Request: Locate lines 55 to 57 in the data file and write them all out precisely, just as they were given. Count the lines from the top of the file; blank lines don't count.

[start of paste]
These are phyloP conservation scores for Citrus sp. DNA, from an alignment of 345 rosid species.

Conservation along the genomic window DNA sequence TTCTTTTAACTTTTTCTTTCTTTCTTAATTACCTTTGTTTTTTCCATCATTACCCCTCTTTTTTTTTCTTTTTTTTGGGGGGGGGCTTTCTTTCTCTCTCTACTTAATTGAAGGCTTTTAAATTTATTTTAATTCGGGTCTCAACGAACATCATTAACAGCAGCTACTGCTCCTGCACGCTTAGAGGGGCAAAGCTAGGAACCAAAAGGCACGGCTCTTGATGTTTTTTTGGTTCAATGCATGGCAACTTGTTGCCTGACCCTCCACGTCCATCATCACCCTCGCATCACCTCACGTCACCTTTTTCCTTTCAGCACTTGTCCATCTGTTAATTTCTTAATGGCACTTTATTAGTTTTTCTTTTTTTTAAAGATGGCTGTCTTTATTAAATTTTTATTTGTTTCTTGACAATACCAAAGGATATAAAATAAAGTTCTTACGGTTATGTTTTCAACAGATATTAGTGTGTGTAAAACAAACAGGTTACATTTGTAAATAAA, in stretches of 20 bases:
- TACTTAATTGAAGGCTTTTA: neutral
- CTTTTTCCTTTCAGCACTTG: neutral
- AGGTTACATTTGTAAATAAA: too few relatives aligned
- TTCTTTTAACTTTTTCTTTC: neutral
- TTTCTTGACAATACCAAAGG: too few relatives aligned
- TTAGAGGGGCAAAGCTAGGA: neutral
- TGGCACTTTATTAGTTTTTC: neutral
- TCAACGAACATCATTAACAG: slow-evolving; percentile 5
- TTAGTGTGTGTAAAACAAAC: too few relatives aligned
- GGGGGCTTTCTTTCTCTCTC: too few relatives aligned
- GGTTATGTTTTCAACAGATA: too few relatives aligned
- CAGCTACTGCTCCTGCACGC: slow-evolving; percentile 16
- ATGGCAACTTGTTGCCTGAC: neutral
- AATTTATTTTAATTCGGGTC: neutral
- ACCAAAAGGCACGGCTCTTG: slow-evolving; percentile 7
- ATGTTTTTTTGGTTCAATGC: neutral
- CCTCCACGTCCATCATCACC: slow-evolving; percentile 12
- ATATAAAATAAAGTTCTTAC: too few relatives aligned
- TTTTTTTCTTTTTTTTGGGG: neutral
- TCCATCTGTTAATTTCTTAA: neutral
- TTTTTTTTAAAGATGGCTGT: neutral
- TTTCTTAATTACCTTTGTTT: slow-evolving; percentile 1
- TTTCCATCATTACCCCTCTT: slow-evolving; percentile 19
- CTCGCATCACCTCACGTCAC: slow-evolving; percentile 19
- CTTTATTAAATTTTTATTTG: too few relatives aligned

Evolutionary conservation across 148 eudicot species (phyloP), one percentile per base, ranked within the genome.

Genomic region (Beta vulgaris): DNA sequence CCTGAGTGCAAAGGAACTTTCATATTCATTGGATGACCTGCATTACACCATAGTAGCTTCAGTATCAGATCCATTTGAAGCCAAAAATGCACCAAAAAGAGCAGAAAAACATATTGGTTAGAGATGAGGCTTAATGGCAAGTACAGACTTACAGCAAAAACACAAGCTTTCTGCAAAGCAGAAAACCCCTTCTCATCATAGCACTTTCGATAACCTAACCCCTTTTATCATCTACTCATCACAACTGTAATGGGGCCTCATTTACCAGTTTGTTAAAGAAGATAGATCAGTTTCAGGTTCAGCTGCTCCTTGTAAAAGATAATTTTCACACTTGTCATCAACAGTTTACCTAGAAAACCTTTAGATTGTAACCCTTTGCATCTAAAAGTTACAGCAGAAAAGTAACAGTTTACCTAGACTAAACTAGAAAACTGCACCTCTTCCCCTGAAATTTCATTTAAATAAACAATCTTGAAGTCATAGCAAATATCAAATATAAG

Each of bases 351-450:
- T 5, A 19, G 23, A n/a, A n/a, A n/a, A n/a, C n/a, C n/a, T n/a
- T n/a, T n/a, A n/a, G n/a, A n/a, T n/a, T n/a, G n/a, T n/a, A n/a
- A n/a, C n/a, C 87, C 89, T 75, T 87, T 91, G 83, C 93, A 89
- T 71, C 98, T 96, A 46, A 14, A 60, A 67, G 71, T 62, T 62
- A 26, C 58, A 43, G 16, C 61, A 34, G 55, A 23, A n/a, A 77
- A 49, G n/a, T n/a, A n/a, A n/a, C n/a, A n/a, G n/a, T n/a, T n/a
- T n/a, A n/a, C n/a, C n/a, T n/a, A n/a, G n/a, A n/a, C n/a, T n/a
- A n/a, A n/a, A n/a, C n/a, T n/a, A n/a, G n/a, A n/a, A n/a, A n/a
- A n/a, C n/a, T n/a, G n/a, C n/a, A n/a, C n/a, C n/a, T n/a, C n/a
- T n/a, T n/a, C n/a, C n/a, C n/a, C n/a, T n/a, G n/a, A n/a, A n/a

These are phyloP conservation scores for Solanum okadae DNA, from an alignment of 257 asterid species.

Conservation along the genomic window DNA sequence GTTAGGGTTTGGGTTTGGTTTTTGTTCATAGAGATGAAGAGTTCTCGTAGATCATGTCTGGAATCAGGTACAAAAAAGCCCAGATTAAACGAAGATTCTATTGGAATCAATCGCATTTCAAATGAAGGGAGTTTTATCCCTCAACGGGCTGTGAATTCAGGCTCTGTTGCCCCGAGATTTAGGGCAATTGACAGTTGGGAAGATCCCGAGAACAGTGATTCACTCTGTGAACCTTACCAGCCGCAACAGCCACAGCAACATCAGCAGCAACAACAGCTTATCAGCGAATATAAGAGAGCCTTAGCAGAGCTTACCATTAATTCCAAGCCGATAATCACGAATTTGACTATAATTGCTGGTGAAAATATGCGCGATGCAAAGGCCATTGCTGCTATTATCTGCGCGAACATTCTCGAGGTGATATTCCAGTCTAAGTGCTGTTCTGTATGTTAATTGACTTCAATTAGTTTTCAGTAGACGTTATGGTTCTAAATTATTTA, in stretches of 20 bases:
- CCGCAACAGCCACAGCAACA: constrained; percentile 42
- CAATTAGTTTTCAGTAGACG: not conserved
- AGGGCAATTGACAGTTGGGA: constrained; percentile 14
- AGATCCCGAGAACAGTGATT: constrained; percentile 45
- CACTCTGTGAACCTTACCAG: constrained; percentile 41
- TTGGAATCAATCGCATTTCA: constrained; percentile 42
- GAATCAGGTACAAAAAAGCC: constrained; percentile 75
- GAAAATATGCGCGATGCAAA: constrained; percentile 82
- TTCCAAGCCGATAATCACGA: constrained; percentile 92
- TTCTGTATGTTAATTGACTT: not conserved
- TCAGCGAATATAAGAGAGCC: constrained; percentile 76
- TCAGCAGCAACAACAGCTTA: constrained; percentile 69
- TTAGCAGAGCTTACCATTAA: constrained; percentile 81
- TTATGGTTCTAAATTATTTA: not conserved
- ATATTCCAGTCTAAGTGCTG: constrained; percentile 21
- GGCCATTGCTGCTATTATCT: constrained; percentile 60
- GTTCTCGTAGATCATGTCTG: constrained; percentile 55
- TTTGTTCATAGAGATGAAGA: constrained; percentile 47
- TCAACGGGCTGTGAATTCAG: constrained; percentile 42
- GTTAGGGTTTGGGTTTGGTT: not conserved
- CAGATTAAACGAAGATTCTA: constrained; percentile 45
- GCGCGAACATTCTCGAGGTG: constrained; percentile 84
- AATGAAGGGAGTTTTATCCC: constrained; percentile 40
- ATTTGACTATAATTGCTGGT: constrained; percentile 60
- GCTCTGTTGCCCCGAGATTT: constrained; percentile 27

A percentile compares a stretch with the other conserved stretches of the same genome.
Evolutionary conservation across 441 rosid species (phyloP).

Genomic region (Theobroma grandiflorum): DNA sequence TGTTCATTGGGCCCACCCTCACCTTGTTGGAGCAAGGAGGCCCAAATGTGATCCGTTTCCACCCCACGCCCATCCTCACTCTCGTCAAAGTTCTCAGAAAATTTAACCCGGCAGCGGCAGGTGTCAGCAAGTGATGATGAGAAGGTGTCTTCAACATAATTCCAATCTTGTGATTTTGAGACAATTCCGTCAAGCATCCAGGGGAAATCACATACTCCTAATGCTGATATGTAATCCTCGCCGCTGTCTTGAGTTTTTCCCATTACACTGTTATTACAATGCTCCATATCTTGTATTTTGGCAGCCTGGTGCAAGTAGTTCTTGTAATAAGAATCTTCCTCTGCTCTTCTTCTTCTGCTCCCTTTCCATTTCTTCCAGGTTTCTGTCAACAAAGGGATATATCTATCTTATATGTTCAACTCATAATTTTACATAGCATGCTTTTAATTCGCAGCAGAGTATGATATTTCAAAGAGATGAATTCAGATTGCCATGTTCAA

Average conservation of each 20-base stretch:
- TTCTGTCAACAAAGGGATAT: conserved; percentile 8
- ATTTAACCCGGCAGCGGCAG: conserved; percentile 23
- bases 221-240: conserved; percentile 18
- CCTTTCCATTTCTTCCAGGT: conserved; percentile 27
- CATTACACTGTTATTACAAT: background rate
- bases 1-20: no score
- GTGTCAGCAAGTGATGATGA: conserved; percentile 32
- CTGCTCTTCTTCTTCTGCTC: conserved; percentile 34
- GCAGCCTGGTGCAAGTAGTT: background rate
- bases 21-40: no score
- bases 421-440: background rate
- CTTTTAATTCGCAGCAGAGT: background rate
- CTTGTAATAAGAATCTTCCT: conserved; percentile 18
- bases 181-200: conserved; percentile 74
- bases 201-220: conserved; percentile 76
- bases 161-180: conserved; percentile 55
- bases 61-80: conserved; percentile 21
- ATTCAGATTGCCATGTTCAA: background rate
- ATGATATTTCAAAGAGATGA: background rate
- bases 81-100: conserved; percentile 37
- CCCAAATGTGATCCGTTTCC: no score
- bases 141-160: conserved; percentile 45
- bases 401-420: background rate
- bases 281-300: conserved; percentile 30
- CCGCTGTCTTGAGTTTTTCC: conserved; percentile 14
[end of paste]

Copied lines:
- TTAGCAGAGCTTACCATTAA: constrained; percentile 81
- TTATGGTTCTAAATTATTTA: not conserved
- ATATTCCAGTCTAAGTGCTG: constrained; percentile 21